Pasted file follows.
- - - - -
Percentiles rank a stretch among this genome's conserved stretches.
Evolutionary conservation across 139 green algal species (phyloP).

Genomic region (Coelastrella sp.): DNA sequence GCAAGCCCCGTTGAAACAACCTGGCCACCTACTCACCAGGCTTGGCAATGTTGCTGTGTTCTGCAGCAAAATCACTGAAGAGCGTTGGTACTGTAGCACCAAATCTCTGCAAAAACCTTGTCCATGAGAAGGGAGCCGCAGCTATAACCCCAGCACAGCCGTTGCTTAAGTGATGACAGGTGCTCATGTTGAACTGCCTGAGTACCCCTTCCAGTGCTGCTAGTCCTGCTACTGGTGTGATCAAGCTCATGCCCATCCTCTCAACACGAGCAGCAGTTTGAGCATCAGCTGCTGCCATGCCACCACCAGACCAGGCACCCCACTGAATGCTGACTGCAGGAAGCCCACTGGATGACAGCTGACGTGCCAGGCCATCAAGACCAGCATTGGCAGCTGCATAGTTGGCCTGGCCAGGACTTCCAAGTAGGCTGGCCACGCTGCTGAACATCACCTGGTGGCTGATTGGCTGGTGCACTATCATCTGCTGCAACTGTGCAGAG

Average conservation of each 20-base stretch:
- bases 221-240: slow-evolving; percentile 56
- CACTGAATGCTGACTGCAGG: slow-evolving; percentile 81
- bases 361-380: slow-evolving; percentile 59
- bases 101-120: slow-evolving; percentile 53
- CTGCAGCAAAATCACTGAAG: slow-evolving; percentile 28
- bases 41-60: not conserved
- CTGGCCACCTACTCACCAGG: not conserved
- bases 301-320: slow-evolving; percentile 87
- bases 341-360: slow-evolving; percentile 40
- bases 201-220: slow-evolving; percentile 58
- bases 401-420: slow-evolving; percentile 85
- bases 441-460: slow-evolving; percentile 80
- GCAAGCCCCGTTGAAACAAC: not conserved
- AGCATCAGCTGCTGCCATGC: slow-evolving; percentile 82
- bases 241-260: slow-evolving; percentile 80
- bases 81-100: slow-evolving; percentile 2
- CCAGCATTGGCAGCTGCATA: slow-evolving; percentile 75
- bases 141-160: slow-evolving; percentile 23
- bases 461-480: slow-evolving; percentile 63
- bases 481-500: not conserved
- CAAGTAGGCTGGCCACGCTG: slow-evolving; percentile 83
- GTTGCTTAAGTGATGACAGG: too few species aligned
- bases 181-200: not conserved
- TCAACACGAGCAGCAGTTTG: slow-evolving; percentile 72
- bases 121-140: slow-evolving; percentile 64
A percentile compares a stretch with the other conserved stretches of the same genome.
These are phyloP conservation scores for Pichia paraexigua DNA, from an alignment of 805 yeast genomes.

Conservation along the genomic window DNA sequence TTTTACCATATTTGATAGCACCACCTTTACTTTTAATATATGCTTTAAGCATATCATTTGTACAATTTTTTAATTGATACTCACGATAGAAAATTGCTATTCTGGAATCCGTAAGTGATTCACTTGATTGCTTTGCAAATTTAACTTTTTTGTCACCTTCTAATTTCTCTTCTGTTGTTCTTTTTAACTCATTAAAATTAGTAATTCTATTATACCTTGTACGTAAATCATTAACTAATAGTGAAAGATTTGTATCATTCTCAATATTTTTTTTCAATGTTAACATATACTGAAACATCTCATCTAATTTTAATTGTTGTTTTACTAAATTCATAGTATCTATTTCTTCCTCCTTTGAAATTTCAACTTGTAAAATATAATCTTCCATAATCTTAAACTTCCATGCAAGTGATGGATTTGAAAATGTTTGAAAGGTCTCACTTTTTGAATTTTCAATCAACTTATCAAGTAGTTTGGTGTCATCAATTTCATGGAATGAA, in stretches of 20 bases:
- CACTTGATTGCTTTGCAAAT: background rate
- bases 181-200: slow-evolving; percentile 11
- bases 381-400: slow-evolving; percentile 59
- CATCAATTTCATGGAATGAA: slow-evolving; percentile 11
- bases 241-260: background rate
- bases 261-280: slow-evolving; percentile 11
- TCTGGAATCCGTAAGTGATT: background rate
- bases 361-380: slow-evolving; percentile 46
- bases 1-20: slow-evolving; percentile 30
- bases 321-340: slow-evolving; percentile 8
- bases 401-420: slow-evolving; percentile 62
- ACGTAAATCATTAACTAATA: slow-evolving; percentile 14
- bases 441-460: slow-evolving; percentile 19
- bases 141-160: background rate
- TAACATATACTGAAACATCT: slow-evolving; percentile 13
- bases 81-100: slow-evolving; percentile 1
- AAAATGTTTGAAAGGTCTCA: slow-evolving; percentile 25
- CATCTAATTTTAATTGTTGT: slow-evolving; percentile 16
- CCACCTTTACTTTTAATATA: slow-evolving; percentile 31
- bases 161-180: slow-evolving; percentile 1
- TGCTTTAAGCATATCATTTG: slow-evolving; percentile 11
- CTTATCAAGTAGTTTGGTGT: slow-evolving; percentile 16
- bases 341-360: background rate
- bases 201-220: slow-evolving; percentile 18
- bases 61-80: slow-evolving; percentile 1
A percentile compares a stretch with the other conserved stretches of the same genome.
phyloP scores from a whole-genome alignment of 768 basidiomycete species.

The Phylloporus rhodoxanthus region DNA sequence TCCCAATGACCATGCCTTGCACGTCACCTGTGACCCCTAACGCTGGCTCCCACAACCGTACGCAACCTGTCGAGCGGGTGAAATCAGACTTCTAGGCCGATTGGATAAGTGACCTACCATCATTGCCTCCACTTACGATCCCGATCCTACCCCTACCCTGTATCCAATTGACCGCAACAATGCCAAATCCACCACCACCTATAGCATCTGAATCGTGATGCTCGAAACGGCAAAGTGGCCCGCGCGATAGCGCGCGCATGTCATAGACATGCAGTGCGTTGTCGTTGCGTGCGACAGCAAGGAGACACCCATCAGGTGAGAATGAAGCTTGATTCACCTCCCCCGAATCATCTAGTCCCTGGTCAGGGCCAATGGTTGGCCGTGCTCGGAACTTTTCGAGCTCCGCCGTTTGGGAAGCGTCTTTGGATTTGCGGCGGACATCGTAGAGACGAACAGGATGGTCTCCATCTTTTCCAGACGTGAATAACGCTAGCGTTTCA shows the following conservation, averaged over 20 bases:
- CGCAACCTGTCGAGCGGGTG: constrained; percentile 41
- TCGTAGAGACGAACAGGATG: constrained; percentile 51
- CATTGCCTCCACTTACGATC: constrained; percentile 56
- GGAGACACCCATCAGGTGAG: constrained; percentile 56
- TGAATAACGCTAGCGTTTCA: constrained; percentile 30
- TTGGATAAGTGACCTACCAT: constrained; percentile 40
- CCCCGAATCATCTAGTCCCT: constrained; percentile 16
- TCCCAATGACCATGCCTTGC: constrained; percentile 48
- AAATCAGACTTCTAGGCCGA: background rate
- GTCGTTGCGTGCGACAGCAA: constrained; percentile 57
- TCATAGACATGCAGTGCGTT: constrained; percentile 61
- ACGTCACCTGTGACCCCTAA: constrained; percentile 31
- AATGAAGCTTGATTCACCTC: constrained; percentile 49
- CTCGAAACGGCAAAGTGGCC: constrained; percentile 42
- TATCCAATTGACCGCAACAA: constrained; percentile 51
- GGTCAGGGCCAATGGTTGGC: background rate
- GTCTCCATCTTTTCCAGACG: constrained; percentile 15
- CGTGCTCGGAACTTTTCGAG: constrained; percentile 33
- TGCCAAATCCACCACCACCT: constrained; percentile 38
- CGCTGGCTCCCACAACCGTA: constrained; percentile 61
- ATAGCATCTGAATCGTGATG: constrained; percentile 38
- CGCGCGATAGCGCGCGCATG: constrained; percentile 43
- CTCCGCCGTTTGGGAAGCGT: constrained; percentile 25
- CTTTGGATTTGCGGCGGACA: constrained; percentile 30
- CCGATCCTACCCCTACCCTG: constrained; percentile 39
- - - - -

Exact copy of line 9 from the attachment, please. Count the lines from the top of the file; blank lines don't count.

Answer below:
- CTGCAGCAAAATCACTGAAG: slow-evolving; percentile 28